Song J, Singh M. (2009) How and when should interactome-derived clusters be used to predict functional modules and protein function? Bioinformatics. 25: 3143-3150. PubMed
Khan Z, Bloom JS, Garcia BA, Singh M, Kruglyak L. (2009) Protein quantification across hundreds of experimental conditions. Proc Natl Acad Sci. 106: 15544-15548. PubMed
Bloom JS, Khan Z, Kruglyak L, Singh M, Caudy AA. (2009) Measuring differential gene expression by short read sequencing: quantitative comparison to 2-channel gene expression microarrays. BMC Genomics. 10: 221. PubMed
Khan Z, Bloom JS, Kruglyak L, Singh M. (2009) A practical algorithm for finding maximal exact matches in large sequence data sets using sparse suffix arrays. Bioinformatics 25: 1609-1616. PubMed
Yanover C, Singh M, Zaslavsky E. (2009) M are better than one: an ensemble-based motif finder and its application to regulatory element prediction. Bioinformatics. 25: 868-874. PubMed
Persikov AV, Osada R, Singh M. (2008) Predicting DNA recognition by Cys2His2 zinc finger proteins. Bioinformatics 25: 22-29. PubMed
Banks E, Nabieva E, Chazelle B, Singh M. (2008) Organization of physical interactomes as uncovered by network schemas. PLoS Comput Biol. 4: e1000203. PubMed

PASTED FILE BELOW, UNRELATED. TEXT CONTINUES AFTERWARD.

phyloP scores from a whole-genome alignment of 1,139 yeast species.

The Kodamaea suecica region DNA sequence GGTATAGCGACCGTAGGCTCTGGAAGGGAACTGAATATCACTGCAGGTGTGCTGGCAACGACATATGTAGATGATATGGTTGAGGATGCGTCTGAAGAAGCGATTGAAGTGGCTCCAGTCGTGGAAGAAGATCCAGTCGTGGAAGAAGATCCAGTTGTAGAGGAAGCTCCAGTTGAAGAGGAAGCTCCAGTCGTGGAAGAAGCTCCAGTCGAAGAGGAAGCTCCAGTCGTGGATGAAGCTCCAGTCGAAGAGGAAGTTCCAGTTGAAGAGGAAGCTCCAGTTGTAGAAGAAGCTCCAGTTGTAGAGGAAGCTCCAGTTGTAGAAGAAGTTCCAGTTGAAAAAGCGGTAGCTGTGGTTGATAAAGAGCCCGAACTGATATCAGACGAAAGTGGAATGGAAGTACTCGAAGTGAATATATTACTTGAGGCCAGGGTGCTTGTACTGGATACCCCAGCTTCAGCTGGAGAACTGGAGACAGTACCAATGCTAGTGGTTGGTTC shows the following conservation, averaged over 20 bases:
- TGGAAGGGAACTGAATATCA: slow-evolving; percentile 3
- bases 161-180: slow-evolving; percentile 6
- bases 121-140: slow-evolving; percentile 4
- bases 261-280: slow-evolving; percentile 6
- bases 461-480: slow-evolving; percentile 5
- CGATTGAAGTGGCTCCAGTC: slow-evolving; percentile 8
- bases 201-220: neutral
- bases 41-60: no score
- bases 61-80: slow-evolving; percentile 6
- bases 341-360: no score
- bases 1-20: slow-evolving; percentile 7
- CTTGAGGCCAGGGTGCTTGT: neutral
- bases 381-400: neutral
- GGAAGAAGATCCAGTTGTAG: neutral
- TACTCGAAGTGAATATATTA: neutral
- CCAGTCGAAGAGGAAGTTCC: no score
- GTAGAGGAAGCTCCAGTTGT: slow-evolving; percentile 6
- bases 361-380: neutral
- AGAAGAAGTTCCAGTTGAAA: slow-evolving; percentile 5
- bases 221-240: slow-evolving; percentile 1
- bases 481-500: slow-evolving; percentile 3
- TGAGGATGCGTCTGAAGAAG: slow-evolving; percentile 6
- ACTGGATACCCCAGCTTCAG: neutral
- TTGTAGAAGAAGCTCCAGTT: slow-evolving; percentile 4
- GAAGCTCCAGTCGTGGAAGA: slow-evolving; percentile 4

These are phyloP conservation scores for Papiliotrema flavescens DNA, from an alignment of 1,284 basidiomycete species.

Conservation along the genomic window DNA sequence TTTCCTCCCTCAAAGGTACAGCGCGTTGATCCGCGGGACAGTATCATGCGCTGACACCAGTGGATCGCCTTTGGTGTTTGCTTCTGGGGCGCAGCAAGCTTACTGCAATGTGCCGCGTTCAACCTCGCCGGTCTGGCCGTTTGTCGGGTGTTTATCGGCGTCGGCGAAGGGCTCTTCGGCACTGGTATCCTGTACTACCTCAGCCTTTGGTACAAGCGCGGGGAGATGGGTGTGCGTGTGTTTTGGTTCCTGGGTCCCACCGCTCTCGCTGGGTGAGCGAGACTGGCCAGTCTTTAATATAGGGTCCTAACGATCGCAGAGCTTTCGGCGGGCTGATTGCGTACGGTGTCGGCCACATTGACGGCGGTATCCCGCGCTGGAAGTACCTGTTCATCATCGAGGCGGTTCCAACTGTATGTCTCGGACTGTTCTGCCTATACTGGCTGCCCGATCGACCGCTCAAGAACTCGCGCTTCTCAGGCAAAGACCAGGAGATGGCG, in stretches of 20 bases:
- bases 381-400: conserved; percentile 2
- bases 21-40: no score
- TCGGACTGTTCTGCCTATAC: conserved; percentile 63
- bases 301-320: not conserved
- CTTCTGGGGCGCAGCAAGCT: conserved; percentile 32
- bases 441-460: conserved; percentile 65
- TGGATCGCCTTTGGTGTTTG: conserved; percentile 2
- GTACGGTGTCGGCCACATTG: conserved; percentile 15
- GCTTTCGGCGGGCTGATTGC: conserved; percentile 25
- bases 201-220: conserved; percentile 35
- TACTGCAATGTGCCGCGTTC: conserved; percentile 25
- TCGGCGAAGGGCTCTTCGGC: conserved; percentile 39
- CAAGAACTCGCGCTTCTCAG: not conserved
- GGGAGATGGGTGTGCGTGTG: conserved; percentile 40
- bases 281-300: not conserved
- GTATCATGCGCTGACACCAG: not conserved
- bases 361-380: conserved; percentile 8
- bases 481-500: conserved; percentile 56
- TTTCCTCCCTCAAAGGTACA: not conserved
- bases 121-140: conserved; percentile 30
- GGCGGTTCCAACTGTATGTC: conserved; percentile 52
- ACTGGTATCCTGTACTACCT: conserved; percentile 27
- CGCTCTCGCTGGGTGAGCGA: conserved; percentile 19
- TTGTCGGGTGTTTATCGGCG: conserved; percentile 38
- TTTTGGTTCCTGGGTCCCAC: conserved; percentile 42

Banks E, Nabieva E, Peterson R, Singh M. (2008) NetGrep: fast network schema searches in interactomes. Genome Biol. 9: R138. PubMed
Capra JA, Singh M (2007). Predicting functionally important residues from sequence conservation. Bioinformatics. 23: 1875-1882. PubMed
Capra JA, Singh M. (2008) Characterization and prediction of residues determining protein functional specificity. Bioinformatics 24: 1473-1480. PubMed
Nabieva E, Jim K, Agarwal A, Chazelle B, Singh M (2005). Whole-proteome prediction of protein function via graph-theoretic analysis of interaction maps. Bioinformatics 21, Suppl 1: i302-310. PubMed
Kingsford CL, Chazelle B, Singh M (2005). Solving and analyzing side-chain positioning problems using linear and integer programming. Bioinformatics 21: 1028-1036. PubMed